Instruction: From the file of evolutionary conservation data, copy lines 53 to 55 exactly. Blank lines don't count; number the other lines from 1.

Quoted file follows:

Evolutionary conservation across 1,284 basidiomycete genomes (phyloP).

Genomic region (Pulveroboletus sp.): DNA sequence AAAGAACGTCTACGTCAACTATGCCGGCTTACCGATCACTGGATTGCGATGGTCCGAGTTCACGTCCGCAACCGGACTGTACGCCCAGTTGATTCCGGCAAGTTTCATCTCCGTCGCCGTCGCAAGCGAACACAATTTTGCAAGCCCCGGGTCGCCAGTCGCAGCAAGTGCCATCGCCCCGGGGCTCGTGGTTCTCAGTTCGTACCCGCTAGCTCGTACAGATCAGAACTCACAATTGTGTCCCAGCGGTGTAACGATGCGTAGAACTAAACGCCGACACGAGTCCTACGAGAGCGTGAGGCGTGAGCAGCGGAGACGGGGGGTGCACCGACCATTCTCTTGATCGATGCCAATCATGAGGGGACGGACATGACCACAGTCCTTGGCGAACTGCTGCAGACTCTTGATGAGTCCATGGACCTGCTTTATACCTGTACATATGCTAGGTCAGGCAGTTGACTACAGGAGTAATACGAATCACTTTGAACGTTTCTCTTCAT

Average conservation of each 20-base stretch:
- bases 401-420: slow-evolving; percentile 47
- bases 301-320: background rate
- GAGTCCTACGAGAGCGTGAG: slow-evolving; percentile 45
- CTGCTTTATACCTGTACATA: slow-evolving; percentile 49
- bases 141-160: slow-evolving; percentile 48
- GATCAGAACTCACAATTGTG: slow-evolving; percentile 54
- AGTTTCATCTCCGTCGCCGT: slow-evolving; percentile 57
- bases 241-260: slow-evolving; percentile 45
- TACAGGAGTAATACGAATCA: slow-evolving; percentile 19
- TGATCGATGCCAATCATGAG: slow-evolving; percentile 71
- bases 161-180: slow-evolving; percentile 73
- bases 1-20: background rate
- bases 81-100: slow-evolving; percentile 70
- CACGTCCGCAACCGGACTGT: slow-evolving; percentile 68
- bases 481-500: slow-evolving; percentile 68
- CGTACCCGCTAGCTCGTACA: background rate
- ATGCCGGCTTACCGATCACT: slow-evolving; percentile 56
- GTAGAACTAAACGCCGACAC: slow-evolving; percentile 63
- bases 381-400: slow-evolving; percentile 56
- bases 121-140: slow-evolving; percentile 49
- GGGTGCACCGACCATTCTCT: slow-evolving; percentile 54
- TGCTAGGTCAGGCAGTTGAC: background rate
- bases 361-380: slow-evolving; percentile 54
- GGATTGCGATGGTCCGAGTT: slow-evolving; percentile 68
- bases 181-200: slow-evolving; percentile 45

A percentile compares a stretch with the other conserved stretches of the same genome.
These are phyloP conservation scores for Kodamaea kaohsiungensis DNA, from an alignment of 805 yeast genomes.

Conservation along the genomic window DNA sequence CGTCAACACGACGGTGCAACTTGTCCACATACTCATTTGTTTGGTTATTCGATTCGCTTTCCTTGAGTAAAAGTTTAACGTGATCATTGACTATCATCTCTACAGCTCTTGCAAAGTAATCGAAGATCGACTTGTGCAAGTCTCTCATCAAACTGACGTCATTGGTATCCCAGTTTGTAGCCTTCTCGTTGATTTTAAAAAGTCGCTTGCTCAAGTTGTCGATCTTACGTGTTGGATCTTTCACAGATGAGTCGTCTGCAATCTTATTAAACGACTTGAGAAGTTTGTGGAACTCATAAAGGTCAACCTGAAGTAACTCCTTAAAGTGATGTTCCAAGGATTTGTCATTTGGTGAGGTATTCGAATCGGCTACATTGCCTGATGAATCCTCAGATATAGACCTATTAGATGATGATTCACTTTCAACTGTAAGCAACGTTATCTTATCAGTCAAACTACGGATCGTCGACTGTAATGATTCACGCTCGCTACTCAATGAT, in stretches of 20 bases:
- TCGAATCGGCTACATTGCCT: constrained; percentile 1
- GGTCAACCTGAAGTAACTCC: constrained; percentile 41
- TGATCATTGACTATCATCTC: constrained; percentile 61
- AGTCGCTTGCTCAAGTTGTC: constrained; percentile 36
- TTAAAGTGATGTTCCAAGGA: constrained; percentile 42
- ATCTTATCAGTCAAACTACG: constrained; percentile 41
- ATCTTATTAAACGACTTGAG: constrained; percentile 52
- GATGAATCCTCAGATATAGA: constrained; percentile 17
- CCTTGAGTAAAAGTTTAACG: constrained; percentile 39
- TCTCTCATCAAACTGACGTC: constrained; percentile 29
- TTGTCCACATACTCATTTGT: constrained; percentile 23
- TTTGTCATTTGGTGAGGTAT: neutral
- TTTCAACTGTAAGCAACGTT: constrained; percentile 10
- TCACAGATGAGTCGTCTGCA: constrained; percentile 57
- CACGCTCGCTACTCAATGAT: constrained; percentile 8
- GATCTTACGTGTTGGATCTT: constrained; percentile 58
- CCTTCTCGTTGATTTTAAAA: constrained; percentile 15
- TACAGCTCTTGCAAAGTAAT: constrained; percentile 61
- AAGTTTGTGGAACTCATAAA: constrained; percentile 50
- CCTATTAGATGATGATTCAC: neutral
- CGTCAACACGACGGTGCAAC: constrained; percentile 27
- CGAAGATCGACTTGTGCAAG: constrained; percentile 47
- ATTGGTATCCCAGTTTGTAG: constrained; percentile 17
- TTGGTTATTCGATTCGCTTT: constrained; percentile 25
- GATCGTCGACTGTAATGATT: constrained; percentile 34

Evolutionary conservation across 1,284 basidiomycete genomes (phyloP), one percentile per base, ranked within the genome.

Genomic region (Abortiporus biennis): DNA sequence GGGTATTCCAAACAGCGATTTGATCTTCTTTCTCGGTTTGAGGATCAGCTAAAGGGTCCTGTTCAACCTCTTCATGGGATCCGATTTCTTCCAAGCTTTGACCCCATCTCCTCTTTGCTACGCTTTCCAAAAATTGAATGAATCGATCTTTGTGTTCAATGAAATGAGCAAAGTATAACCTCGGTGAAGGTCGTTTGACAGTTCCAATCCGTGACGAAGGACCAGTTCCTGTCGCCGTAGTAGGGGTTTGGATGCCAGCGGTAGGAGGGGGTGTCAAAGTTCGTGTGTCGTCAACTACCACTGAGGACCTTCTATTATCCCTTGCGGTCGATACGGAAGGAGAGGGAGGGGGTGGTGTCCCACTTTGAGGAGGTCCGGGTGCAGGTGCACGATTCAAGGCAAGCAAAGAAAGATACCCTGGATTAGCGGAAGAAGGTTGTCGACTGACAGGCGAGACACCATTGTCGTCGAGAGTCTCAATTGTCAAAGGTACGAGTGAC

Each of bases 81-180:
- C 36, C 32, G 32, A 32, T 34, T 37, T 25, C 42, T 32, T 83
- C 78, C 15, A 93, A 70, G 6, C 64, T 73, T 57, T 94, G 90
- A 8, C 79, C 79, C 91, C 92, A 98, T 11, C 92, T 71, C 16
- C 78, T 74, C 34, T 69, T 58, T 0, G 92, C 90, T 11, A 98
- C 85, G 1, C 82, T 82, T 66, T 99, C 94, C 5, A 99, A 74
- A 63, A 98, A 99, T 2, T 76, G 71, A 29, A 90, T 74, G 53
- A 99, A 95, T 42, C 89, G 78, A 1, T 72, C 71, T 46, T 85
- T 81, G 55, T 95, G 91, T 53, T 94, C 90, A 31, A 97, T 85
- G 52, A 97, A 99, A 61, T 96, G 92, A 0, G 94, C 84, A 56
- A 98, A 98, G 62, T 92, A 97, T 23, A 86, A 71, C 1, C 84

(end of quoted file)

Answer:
- CGAAGATCGACTTGTGCAAG: constrained; percentile 47
- ATTGGTATCCCAGTTTGTAG: constrained; percentile 17
- TTGGTTATTCGATTCGCTTT: constrained; percentile 25